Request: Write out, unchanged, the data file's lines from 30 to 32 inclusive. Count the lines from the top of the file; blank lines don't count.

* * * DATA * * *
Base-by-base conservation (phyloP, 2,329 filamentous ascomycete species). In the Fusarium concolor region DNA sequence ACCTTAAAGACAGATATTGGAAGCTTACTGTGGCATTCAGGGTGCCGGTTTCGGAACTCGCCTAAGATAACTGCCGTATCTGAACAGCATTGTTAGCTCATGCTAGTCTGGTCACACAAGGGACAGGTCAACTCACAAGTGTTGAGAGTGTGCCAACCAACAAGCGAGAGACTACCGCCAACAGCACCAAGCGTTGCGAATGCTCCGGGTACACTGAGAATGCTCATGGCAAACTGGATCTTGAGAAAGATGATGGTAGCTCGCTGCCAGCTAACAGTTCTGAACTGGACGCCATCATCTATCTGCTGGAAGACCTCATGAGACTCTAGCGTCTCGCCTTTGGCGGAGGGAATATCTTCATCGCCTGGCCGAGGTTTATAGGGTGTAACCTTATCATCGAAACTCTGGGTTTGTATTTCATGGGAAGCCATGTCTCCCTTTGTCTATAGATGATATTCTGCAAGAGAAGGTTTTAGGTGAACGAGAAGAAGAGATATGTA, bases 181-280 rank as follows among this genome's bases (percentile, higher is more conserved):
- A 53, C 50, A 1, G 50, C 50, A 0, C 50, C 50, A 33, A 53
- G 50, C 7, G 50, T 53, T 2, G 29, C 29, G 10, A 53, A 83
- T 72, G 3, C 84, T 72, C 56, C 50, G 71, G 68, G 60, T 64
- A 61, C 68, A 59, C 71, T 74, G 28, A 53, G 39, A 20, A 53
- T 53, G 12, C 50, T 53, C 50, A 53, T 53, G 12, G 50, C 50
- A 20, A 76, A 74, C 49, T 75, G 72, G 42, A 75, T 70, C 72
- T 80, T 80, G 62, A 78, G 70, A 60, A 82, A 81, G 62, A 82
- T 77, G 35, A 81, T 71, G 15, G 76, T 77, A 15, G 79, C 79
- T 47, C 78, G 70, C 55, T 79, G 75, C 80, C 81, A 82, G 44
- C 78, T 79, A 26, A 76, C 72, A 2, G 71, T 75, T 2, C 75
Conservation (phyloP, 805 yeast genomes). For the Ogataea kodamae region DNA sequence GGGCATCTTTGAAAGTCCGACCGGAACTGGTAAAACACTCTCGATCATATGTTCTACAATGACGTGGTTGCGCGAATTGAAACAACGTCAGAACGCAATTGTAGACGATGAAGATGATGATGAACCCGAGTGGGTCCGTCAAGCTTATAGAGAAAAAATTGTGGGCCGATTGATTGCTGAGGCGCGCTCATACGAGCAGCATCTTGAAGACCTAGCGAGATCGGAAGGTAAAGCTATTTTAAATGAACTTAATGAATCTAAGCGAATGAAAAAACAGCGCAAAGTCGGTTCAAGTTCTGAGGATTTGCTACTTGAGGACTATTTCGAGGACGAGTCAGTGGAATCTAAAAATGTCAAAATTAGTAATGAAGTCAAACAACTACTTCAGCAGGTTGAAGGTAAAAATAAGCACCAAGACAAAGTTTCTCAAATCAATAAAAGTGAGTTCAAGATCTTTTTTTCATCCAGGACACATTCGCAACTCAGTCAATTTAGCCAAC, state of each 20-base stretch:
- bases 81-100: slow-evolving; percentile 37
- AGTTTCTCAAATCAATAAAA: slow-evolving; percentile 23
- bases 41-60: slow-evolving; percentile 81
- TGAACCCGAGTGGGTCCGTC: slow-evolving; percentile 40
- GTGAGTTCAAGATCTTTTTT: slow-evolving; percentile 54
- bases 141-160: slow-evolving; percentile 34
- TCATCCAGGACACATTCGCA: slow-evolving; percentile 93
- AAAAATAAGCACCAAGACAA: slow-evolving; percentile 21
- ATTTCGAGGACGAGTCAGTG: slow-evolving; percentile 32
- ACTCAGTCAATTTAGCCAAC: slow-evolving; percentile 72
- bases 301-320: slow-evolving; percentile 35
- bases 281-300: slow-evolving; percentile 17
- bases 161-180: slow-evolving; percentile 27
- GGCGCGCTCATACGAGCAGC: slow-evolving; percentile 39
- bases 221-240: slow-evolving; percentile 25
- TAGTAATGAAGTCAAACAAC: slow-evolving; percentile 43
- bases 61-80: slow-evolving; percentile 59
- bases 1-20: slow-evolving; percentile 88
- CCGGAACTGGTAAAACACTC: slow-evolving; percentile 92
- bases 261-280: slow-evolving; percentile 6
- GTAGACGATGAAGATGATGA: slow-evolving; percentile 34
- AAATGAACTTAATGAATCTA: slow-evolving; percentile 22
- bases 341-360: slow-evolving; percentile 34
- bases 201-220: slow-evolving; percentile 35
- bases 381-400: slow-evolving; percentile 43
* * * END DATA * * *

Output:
- bases 1-20: slow-evolving; percentile 88
- CCGGAACTGGTAAAACACTC: slow-evolving; percentile 92
- bases 261-280: slow-evolving; percentile 6